Here in California, many public schools devote themselves to honoring Mexico on May 5, known to Mexicans living here as Cinco de Mayo. This year students at several local high schools wore American flag T-shirts to school that day. Mexicans were outraged, and one principal sent the offending students home for being troublemakers. The Mexican students responded to this outrage by hundreds cutting school to march on the streets of their towns, waving flags. Mexican flags, of course. One non-Mexican student responded with an op-ed piece denouncing those terrible American flag-displaying kids. Here's my response:
Student columnist Nick Luther reasons that swanning about wearing an American flag T-shirt on Cinco de Mayo is "offensive and disrespectful."
Does he know that this actually isn't Mexico's independence day? That's September 16. Cinco de Mayo isn't even particularly celebrated in Mexico other than in the state of Puebla, since it commemorates a battle with the French that took place there.
So by his reasoning St. Patrick's day is also off-limits for American flags. And August 15, which is India's Swatantrata Divas. And Bastille Day, since that would be offensive to those of French heritage, And September 15, which is both Guatemala's and El Salvador's independence day. Oh, and July 4 is off limits for American flags as well--that's the day the Philippines gained its independence from the USA.
So by Mr. Luther's logic, before a student dreams of being so rude as to display the flag of our nation on a particular day, he or she must check to make sure that that day isn't the "special day" of the ancestry of anyone he or she might run into on that day.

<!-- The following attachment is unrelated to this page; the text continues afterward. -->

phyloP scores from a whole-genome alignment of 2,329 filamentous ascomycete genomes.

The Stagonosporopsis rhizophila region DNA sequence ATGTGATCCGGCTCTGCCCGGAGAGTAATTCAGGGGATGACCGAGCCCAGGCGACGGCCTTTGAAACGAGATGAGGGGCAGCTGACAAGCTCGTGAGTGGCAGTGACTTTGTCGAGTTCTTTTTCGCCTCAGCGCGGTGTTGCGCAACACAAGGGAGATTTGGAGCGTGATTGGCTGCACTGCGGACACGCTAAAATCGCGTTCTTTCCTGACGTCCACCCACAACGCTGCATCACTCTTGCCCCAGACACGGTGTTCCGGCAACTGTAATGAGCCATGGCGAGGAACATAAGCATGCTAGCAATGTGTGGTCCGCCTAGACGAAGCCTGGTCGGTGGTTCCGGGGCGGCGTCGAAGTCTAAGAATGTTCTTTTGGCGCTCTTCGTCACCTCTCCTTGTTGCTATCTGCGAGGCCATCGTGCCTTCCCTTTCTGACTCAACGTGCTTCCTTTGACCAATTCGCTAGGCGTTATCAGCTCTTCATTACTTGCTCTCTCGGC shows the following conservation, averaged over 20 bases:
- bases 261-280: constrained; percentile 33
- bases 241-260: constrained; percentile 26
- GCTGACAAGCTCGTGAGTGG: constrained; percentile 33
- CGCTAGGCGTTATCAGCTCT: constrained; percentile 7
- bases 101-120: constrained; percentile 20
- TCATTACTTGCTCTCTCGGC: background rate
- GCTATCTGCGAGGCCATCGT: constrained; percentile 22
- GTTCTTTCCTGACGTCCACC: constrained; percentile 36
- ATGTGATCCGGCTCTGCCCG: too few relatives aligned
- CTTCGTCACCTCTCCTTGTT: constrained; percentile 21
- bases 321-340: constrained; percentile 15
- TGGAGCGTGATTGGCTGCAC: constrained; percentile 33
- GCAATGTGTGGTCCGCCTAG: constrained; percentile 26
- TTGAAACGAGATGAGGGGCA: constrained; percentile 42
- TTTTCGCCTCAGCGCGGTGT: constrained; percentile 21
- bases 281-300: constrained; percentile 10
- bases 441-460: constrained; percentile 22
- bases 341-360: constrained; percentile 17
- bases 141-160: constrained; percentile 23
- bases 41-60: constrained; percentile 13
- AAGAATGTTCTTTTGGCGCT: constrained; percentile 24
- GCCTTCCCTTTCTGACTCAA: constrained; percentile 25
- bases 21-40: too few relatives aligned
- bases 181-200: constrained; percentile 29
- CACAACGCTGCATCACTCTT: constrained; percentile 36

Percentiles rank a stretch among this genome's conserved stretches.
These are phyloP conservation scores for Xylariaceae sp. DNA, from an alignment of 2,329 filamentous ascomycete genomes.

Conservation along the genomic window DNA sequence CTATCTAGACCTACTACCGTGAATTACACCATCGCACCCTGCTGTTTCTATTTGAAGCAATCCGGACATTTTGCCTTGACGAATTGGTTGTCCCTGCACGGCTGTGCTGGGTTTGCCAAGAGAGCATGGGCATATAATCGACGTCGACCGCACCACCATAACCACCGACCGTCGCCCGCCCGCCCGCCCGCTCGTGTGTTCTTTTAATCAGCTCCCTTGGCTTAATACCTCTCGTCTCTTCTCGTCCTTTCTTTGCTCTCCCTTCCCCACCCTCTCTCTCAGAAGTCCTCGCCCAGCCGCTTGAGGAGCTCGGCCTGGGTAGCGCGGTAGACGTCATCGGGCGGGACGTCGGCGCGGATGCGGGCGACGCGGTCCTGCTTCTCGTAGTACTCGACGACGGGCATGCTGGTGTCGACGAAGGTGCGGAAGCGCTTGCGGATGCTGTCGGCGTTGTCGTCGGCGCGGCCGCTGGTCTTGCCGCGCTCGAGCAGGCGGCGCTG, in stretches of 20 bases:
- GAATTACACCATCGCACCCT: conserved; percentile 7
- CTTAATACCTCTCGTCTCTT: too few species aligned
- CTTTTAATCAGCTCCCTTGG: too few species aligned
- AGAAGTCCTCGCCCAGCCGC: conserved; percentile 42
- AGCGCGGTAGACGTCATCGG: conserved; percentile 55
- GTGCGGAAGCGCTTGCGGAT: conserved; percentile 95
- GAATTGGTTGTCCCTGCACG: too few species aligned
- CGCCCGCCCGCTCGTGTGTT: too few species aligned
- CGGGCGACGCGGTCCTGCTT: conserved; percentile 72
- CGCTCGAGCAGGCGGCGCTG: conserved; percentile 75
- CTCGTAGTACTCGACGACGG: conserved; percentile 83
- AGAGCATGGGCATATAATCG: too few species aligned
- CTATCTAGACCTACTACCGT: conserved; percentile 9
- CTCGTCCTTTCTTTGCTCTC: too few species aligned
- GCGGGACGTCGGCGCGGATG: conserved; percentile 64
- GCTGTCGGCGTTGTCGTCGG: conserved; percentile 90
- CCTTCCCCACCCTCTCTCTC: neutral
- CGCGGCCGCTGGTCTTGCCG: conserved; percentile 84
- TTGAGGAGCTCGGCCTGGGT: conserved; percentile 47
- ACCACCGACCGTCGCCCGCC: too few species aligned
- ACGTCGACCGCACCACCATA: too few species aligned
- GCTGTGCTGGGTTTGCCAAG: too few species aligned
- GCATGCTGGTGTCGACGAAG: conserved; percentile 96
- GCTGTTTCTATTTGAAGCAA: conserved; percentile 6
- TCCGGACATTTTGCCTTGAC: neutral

And by that same logic, the fact that this happens to be America means exactly nothing. All nations have the same rights. So if I move to Guadalajara in Mexico and join the thousands of expat Americans living there, on the 4th of July I have a right to demand that the Mexicans around me not display La Bandera Mexicana on their persons.
Or perhaps Mr. Luther thinks it's OK to offend--by his lights--the one Afghan student at his high school, but not the third-plus who are Mexican? In which case it's actually not principle we're discussing, but mob rule, isn't it? But if it's mob rule, then the Mexican kids will have to wait a few years until they're the majority.
So which is it--principle or mob rule?
I assume Mr. Luther would assert that it's principle. I look forward to him working out a chart of national days for every student, faculty member and staff at his high school, showing when Americans can wear our country's flag without offending someone by showing it.
But now let's revisit that Guadlalara scenario. There's Mr. Luther, in summer school there, demanding that a Mexican student remove the Mexican flag T-shirt he's wearing in his country--México.
Let's run that scenario in our heads and imagine what that Mexican student would say to Mr. Luther.
I hope that if Mr. Luther reads this he'll realize how useful it is to put yourself in the other person's situation and think it through, so you won't wind up expressing yourself in a way that will embarrass you later.
If someone wore a shirt with a Mexican flag in a circle with a diagonal slash through it, that would certainly be dissing Mexicans--on Cinco de Mayo, to be sure, but on any other day as well. Likewise Border Patrol shirts. I'm not saying it's wrong to do so by any means. What I am saying is that an American flag shirt on Cinco de Mayo--in America--is not innately disrespectful, any more than a Mexican wearing a Mexican flag shirt on El Quatro de Julio in Mexico in disrespectful.
You cannot demand that someone not express patriotism for his or her own country, in their own country, on any day of the year. This is a principle, and it has exactly nothing to do with any particular country, relative to any particular other country. Nor is such an expression inherently insulting under these circumstances.